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The anatomy of Turinia pagei (Powrie), and the phylogenetic status of the Thelodonti

Published online by Cambridge University Press:  26 July 2007

Philip C. J. Donoghue
Affiliation:
[p.c.j.donoghue@bham.ac.uk] School of Earth Sciences, University of Birmingham, Edgbaston, Birmingham B15 2TT, U.K.
M. Paul Smith
Affiliation:
[m.p.smith@bham.ac.uk] School of Earth Sciences, University of Birmingham, Edgbaston, Birmingham B15 2TT, U.K.

Abstract

Little is known regarding the internal anatomy of thelodonts, with most of the available information coming from a single specimen, the holotype of Turinia pagei (Powrie). Previous descriptions have led to many partial, or conflicting interpretations. Herein, we describe fully the anatomy of T. pagei based on the holotype and additional material. T. pagei possessed a branchial system composed of eight pairs of gills, a buccal/nasohypophyseal region lined with minute denticles, comparable to buccopharyngeal denticles of sharks, and possessed a stomach which is preserved by sediment infill in the holotype specimen. Contrast between the petrological character of the gut infill and the sediment in which the animal is preserved suggests that the gut was infilled in vivo and that T. pagei was probably a deposit feeder. Phylogenetic analysis resolves T. pagei and the Galeaspida as sister-taxa, comprising a sister-group to the Osteostraci plus jawed vertebrates. In contrast to the view that has prevailed hitherto, thelodonts with a dorsoventrally compressed cross-sectional profile comprise a monophyletic group, of which T. pagei is the least derived member. The furcacaudiforms are resolved as an unnatural group, one taxon being the sister taxon to the ‘conventional’ thelodont clade, and the other, the sister taxon to this clade plus galeaspids, osteostracans and jawed vertebrates. The analysis agrees with the earlier view that thelodonts lack distinct synapomorphies, but we argue that distinct synapomorphies are not a requisite of monophyly.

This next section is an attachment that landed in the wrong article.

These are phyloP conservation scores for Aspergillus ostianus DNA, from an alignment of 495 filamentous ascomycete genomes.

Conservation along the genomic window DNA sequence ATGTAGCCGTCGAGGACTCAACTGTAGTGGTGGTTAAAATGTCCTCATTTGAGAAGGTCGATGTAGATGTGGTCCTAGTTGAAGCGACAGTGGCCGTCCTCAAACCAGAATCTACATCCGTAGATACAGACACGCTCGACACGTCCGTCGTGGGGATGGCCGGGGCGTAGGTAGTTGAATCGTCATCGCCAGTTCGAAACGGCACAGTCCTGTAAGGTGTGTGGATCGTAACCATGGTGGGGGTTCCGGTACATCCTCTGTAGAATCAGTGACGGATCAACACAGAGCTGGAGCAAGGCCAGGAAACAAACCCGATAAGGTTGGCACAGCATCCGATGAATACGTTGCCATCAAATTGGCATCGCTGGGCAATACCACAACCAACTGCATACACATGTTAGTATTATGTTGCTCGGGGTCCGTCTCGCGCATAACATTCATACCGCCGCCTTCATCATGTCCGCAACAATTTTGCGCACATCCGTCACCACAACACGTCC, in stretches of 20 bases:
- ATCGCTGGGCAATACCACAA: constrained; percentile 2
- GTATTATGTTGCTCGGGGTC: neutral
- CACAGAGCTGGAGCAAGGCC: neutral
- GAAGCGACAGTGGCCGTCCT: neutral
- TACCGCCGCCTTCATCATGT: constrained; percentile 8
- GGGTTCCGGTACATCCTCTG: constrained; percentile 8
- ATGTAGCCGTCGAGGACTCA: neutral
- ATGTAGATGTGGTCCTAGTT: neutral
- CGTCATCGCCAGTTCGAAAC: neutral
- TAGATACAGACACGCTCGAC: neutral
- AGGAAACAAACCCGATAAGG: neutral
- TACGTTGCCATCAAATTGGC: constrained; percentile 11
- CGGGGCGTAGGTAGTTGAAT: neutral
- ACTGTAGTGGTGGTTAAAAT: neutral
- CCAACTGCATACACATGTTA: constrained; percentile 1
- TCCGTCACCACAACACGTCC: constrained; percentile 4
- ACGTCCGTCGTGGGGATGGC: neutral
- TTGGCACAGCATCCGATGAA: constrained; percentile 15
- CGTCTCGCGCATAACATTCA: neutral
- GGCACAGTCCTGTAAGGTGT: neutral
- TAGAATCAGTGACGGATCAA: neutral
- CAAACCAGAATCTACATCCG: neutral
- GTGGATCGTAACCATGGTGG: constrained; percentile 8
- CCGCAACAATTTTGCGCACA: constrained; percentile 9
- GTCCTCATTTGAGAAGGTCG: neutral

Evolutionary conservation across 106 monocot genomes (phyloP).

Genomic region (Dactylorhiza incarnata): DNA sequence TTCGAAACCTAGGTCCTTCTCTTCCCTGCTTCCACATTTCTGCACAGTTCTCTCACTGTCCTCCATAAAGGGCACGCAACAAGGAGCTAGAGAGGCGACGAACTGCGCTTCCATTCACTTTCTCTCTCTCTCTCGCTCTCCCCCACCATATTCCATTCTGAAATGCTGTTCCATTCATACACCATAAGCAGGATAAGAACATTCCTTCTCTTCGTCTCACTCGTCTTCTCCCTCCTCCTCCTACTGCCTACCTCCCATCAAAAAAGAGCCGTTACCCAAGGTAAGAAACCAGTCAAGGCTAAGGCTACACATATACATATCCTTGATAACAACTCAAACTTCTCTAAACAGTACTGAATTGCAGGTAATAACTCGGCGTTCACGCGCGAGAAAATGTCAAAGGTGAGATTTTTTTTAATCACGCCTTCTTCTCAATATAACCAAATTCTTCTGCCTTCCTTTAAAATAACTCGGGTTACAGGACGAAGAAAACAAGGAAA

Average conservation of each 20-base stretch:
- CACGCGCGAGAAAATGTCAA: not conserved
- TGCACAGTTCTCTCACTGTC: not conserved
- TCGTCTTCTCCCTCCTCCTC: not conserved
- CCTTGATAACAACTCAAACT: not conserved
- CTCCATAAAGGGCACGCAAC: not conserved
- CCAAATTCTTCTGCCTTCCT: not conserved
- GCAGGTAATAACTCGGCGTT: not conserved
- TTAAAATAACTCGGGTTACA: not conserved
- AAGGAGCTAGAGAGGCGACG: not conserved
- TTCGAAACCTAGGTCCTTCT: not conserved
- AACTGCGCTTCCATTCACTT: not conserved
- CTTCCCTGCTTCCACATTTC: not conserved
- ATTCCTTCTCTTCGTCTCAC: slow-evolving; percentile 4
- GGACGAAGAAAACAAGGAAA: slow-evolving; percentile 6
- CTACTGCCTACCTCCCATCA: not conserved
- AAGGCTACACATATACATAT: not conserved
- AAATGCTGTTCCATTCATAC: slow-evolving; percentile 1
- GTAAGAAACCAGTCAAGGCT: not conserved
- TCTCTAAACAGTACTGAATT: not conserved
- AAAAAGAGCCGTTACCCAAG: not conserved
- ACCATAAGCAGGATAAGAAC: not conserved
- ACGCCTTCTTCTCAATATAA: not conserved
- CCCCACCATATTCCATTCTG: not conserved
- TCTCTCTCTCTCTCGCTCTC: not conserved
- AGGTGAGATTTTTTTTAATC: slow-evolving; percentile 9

Type
Research Article
Copyright
Royal Society of Edinburgh 2001

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